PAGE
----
In the late 1800s when Lars Nielson homesteaded land around Lyndall, Utah, he never would have imagined that five generations later, his great-greatgrandson, Chad Peterson, would be operating his part of the ranch with such great care and with the support of modern technology. As a boy, Chad would help his grandfather run the ranch, as he knew from a young age that he wanted the life of farming and ranching. When Chad took over the ranch from his grandfather, Robert Nielson, it was 300 acres in size with 25 head of beef cattle. After a couple of years of college, and the farm beckoning him back home, Chad went to work at the lime plant south of Delta for 9 years while also working and improving the ranch in the evenings and on weekends. He could see the necessity of water conservation and how it played an important role on his ranch and on his expansion plans. He went to work installing his first irrigation pivot, and once it was installed, he could see the potential of farming and was “all in” from then on. He left the lime plant and began full-time farming and ranching. Today, after adding six more pivots, Chad produces hay and corn on 1,000 acres that he owns and leases. His beef cattle operation has grown to over 250 head that graze on his privately-owned land as well as state and federal grazing permits.
Chad always wants to learn and improve. “My success has come from seeing what my neighbors do and asking them for advice. I owe my success to the people of this valley. If your neighbor is doing something, and is having success at it, don’t be afraid to ask them what they are doing. It makes me as happy to see my neighbors have bumper crops as well as myself.” It’s evident that Chad has a good relationship with his neighboring farmers and ranchers. The majority of his hay and all of his corn is produced for local dairies around Delta. “We celebrate everyone’s success. There’s not a lot of places you can say that about, but this valley is unique and close-knit,” he says.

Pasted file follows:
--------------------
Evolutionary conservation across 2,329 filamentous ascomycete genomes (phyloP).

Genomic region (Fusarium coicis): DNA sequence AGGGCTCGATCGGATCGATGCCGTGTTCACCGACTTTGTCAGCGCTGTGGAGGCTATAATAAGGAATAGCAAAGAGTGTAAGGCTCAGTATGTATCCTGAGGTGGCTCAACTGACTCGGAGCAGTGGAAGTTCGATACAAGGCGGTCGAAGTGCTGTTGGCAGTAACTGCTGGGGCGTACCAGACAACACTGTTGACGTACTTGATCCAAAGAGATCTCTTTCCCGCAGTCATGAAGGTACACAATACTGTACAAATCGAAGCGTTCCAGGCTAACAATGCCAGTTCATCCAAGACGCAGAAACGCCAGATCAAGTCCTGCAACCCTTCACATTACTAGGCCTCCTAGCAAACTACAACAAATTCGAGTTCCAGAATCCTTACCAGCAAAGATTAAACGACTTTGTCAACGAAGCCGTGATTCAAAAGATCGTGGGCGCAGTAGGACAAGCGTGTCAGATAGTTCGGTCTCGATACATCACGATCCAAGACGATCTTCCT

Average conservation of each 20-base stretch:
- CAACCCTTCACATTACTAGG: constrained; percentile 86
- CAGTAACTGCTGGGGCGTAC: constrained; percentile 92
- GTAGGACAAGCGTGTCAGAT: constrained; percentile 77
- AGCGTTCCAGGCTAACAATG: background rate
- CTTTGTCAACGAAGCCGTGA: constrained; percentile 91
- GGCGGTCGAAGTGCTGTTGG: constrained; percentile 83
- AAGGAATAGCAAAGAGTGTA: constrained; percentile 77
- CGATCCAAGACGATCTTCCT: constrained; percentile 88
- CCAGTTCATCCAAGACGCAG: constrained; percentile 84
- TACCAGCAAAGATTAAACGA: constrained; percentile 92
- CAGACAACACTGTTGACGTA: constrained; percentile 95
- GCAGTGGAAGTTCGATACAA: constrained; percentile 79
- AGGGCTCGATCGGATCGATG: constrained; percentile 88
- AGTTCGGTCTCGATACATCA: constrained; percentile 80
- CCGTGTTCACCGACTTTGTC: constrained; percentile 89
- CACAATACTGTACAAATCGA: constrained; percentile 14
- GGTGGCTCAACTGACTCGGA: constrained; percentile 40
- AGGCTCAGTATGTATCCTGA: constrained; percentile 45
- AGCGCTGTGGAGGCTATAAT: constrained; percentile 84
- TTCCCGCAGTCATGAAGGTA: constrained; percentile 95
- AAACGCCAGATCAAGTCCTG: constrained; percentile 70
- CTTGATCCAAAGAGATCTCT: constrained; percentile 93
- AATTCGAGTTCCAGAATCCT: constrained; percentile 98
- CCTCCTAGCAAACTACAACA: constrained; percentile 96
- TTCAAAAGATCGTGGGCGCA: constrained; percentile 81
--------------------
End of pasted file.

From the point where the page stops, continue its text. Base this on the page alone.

Chad says another key to his success is the relationship he has with his local IFA in Delta. Another pattern of following in his grandfather’s footsteps is the many years of membership they have had with the Co-op. With almost all of his purchases coming through IFA, he has come to depend on the products and services they provide. “Timing is everything,” he says. “IFA plays a huge part in my operation. They (IFA) understand timing. You can count on them to be on the field at the right time to spray or fertilize, which is sometimes in the middle of the night or on weekends, because the water is coming on. Our IFA crop consultant, Whit Sorensen, wants us to be successful just as much as we do ourselves. He is just as dedicated to our crops as we are.”
It’s evident that Chad gives much of the credit for his success to those around him and those who came before him to work the land. In honor of those, he has named his ranch the Robert Nielson Ranch, after his grandfather, who he worked side by side with for many years. “That’ll never change,” he said. “It will always be named after my grandpa.”
Chad was elected to the IFA board of directors in March 2018. He is currently serving a three-year term from District 7, which comprises Utah’s Millard and Juab Counties along with the majority of Nevada.
Written by Brad Camp, Associate V.P., IFA Country Stores, and originally published in the IFA Cooperator magazine (vol. 86, no. 1) Spring 2020.
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